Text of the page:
d3.js Using D3 with JSON and CSV One or two parameters in callback—error handling in d3.request()


Example

When using d3.request() or one of the convenience constructors (d3.json, d3.csv, d3.tsv, d3.html and d3.xml) there are many sources for error. There may be problems with the issued request or its response due to network errors, or the parsing might fail if the content is not well-formed.

Within the callbacks passed to any of the above mentioned methods it is, therefore, desirable to implement some error handling. For this purpose the callbacks may accept two arguments, the first being the error, if any, the second being the data. If any error occurred during loading or parsing information about the error will be passed as the first argument error with the data being null.

d3.json{"some_file.json", function(error, data) {
  if (error) throw error;   // Exceptions handling
  // Further processing if successful
});

You are, whatsoever, not obliged to provide two parameters. It is perfectly fine to use the request methods with a callback featuring only one parameter. To handle these kinds of callbacks there is a private function fixCallback() in request.js, which adjusts the way information is passed to the method's single argument.

function fixCallback(callback) {
  return function(error, xhr) {
    callback(error == null ? xhr : null);
  };
}

This will be invoked by D3 for all callbacks having only one parameter, which by definition is the data.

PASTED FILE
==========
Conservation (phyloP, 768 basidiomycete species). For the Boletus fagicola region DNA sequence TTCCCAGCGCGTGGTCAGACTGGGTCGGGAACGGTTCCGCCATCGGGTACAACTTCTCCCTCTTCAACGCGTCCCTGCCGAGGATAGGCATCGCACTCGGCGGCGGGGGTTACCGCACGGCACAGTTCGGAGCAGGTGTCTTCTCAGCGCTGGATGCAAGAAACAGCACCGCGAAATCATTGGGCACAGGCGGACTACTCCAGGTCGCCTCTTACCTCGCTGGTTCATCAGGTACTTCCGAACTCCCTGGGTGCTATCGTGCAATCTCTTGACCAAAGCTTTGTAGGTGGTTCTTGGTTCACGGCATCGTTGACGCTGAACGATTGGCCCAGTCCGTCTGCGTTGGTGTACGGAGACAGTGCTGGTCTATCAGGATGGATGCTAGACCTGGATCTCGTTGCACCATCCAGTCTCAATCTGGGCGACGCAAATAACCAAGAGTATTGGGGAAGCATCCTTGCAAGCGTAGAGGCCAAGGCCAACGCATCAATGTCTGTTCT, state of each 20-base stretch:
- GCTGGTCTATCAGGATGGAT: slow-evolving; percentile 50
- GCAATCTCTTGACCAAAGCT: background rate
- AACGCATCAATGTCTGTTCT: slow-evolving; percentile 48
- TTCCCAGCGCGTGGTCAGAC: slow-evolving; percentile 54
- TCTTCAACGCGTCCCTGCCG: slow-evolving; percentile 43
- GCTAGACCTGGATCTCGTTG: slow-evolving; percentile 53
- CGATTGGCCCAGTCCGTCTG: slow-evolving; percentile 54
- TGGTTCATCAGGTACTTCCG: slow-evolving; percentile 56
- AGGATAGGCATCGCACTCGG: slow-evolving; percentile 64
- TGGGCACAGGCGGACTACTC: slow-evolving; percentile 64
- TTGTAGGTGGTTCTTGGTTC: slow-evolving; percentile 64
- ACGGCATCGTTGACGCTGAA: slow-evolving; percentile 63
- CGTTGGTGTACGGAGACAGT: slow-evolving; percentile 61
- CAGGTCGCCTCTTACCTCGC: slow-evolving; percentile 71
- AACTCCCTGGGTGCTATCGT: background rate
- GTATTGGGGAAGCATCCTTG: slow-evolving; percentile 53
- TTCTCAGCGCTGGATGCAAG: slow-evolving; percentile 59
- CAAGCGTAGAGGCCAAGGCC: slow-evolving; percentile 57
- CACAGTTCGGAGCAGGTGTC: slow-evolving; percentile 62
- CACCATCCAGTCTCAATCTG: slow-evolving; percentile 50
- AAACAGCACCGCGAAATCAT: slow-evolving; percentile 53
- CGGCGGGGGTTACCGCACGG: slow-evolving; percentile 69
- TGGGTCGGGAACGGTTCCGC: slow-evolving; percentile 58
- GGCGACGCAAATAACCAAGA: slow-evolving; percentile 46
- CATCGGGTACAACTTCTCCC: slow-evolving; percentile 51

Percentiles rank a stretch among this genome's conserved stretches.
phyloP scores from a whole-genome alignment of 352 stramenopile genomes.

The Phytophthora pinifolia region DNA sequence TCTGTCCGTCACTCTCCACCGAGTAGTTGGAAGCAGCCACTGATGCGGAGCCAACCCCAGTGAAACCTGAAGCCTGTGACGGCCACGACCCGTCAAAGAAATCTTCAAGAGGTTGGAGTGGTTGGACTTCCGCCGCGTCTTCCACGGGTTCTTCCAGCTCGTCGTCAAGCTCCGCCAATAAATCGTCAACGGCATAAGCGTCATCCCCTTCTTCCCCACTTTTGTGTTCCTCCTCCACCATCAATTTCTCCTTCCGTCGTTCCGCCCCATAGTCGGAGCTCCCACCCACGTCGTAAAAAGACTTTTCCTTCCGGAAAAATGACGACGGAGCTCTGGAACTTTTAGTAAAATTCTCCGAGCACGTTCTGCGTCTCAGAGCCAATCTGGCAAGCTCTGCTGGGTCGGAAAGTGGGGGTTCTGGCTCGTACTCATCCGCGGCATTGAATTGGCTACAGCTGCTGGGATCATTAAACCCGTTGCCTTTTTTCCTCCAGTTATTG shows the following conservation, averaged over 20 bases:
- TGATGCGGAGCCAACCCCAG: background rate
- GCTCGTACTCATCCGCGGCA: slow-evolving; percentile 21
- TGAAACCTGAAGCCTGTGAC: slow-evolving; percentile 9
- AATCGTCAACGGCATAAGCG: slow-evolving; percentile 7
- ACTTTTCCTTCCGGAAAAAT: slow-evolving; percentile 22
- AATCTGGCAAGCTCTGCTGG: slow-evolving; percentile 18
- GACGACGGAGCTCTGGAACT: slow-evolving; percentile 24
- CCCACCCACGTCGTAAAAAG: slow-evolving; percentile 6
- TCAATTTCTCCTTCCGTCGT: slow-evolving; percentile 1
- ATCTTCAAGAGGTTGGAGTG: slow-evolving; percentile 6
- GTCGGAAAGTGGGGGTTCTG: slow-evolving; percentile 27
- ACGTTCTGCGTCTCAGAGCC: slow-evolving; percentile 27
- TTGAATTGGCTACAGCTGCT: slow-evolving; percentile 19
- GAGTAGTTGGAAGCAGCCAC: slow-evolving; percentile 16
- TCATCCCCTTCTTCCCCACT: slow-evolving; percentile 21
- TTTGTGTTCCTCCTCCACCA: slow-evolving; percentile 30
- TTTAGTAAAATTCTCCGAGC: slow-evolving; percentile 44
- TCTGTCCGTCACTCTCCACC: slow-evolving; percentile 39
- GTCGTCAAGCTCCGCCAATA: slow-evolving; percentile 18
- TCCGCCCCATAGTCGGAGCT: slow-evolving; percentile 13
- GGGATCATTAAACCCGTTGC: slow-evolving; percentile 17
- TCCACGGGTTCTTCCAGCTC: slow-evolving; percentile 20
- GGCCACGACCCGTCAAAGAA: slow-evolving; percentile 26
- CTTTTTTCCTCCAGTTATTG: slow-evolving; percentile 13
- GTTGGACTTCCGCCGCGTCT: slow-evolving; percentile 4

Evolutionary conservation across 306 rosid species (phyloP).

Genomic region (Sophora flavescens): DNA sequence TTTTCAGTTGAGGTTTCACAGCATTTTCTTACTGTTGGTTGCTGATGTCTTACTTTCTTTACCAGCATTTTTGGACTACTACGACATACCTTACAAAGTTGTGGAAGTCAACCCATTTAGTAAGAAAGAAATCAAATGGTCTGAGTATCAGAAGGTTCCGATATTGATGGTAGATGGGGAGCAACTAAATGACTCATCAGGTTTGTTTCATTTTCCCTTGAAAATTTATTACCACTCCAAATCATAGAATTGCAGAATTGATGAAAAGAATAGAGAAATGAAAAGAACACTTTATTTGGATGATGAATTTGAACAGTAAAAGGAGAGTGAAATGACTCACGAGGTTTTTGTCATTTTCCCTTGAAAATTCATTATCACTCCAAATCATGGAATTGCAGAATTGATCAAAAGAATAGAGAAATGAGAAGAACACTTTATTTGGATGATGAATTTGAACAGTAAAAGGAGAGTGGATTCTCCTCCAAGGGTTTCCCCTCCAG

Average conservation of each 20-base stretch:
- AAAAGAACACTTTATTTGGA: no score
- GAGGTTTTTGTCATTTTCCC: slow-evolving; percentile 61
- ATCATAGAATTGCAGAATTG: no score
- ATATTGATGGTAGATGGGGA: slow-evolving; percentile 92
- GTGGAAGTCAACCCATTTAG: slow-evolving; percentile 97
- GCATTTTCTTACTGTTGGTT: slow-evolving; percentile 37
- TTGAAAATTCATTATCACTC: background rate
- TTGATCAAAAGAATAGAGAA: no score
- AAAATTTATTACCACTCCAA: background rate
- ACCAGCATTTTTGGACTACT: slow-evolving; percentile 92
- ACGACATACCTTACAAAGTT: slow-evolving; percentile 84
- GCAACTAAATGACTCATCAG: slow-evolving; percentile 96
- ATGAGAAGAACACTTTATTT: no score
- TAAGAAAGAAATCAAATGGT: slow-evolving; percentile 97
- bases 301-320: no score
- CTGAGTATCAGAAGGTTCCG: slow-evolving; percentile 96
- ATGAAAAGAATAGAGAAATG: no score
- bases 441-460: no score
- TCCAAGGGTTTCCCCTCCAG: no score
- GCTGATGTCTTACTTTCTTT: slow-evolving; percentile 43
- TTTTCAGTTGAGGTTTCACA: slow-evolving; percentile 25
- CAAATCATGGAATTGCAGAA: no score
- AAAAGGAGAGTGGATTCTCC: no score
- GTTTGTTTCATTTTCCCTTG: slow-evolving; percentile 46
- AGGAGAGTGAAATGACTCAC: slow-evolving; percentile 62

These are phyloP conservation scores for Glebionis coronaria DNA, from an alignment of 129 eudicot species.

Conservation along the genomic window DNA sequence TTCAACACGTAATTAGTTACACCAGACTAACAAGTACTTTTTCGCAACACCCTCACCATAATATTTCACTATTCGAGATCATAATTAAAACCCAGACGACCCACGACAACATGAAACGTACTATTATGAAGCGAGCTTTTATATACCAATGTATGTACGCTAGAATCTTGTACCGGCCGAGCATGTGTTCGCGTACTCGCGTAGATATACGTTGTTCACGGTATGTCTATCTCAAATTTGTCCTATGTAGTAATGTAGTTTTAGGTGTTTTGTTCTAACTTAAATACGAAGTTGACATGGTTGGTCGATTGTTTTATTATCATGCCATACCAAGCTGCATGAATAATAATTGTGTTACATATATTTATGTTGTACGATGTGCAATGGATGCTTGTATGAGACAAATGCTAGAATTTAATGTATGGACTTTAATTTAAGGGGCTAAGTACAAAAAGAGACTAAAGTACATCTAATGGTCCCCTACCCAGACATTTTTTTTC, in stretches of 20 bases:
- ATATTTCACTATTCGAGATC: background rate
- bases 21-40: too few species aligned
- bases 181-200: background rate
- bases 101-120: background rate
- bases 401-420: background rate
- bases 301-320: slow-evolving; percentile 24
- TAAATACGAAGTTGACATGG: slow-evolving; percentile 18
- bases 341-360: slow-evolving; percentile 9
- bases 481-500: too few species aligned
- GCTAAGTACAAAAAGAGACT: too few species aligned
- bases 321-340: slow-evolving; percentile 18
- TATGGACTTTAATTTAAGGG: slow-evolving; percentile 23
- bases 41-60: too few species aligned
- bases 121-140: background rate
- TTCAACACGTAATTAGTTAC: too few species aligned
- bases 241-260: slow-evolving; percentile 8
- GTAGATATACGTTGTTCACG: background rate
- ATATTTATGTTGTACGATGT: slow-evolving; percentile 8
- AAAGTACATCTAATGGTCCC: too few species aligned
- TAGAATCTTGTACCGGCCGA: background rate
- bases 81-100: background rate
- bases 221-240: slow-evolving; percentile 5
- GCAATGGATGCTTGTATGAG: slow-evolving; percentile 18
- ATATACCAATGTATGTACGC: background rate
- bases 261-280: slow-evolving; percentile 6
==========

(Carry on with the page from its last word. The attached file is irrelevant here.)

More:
No matter how many parameters are supplied to the request method's callback, the rule for the data parameter is:

  • if the request fails, data will be null
  • if the request succeeds, data will contain the loaded (and parsed) contents

The only difference between the one-parameter vs. the two-parameter version is in the way information is provided about the error which may occur. If the error parameter is omitted, the method will fail silently leaving data as null. If, on the other hand, the callback is defined to have two arguments, information about an error during loading or parsing will be passed to the first parameter enable you to handle it appropriately.

The following four calls to d3.json demonstrate the scenarios possible for existing/non-existing files vs. one paramter/two parameter callbacks:

// FAIL: resource not available or content not parsable
// error contains information about the error
// data will be null because of the error
d3.json("non_existing_file.json", function(error, data) {
  console.log("Fail, 2 parameters: ", error, data);
});

// FAIL: resource not available or content not parsable
// no information about the error
// data will be null because of the error
d3.csv("non_existing_file.json", function(data) {
  console.log("Fail, 1 parameter: ", data);
});

// OK: resource loaded successfully
// error is null
// data contains the JSON loaded from the resource
d3.json("existing_file.json", function(error, data) {
  console.log("OK, 2 parameters: ", error, data);
});

// OK: resource loaded successfully
// no information about the error; this fails silently on error
// data contains the JSON loaded from the resource
d3.json("existing_file.json", function(data) {
  console.log("OK, 1 parameter: ", data);
});